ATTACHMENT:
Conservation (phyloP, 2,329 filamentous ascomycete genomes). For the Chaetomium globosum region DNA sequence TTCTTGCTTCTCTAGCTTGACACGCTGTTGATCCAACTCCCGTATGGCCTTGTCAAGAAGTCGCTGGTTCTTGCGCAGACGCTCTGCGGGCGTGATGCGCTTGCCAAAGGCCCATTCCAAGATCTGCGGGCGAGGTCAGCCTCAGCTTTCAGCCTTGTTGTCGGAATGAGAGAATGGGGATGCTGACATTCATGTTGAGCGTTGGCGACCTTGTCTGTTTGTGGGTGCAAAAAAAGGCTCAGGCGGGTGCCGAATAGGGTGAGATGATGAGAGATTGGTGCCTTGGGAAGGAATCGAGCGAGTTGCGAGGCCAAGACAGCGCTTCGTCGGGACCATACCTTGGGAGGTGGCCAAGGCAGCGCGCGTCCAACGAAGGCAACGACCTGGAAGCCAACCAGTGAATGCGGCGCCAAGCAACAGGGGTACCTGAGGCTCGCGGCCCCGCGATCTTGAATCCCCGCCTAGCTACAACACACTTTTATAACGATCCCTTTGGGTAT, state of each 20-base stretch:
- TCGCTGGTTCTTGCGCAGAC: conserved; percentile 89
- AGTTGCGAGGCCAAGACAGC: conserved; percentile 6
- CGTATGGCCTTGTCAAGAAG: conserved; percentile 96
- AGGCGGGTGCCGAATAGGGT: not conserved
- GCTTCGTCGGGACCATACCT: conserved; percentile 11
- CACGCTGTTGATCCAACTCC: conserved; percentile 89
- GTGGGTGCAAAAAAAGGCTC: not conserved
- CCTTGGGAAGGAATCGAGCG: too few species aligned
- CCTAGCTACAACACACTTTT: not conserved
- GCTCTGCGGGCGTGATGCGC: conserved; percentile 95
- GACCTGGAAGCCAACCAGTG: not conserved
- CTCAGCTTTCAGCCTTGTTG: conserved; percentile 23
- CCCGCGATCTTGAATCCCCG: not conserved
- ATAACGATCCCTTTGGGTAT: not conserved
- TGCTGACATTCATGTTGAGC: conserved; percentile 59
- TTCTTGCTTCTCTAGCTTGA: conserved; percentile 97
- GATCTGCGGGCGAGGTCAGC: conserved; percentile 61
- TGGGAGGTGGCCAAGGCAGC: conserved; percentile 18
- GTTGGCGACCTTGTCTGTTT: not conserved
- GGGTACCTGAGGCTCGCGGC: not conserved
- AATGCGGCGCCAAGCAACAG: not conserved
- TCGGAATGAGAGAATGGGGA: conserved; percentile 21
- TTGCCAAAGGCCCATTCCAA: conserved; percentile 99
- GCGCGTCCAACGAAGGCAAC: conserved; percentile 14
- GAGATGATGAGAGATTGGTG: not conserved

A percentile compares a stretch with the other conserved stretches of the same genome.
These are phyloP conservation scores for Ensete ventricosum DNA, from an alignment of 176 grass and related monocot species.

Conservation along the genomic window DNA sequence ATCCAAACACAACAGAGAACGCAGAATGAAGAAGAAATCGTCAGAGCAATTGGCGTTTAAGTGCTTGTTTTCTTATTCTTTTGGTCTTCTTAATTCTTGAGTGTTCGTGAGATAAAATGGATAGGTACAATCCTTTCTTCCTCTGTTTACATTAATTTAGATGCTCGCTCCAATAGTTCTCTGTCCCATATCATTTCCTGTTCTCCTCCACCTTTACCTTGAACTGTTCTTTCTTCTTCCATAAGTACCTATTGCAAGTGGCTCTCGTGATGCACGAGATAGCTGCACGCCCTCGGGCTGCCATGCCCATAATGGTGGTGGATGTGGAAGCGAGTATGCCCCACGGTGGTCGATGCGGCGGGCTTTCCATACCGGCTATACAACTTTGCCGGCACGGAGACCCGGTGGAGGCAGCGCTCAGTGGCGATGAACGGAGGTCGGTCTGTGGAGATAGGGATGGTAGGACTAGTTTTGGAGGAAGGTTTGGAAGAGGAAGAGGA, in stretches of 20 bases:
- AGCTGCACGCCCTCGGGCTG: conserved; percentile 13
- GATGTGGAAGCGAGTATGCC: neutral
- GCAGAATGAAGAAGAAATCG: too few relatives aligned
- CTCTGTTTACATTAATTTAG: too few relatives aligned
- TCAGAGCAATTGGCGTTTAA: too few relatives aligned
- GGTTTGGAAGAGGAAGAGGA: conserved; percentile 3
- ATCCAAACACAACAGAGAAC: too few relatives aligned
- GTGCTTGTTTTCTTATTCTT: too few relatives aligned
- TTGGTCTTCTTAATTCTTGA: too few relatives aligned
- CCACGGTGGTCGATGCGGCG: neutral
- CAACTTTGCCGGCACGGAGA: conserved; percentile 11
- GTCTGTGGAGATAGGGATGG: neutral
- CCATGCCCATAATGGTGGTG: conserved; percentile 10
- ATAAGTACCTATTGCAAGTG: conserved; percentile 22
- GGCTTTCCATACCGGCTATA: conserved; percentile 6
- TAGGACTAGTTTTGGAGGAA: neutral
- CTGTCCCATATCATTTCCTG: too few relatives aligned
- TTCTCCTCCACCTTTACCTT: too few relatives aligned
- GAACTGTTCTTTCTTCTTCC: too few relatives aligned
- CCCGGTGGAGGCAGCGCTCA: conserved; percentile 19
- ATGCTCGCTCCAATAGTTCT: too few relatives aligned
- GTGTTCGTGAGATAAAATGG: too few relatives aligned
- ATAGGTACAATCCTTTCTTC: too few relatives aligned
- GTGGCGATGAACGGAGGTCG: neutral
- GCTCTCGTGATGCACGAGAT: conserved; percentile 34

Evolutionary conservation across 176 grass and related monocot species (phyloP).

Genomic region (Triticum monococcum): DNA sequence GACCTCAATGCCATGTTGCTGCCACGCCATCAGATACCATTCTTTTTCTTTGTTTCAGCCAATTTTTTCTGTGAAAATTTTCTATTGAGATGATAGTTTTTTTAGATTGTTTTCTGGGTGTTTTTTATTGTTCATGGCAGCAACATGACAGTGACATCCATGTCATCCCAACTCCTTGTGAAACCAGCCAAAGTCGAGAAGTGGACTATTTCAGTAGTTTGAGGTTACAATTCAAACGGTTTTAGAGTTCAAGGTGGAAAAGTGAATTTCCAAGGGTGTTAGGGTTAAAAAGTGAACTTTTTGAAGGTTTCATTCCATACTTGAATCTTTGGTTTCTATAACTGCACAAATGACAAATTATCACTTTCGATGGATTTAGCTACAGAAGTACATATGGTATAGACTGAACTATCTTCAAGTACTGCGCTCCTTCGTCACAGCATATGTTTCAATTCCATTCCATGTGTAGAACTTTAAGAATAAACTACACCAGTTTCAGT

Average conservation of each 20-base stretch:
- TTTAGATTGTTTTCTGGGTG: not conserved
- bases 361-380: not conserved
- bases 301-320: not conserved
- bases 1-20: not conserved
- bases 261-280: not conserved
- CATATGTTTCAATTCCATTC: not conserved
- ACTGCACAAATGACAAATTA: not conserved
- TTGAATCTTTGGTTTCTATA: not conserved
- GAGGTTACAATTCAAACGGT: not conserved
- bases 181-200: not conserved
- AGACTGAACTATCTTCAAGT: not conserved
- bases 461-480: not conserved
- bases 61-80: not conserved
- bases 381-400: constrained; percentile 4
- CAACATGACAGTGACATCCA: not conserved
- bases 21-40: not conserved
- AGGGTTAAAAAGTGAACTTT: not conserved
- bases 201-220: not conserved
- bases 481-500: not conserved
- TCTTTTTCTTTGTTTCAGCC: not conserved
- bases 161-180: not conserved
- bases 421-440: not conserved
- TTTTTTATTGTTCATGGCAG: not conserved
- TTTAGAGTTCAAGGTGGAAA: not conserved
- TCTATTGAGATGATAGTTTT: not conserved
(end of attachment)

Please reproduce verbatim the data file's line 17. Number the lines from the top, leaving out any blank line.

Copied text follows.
- TTCTTGCTTCTCTAGCTTGA: conserved; percentile 97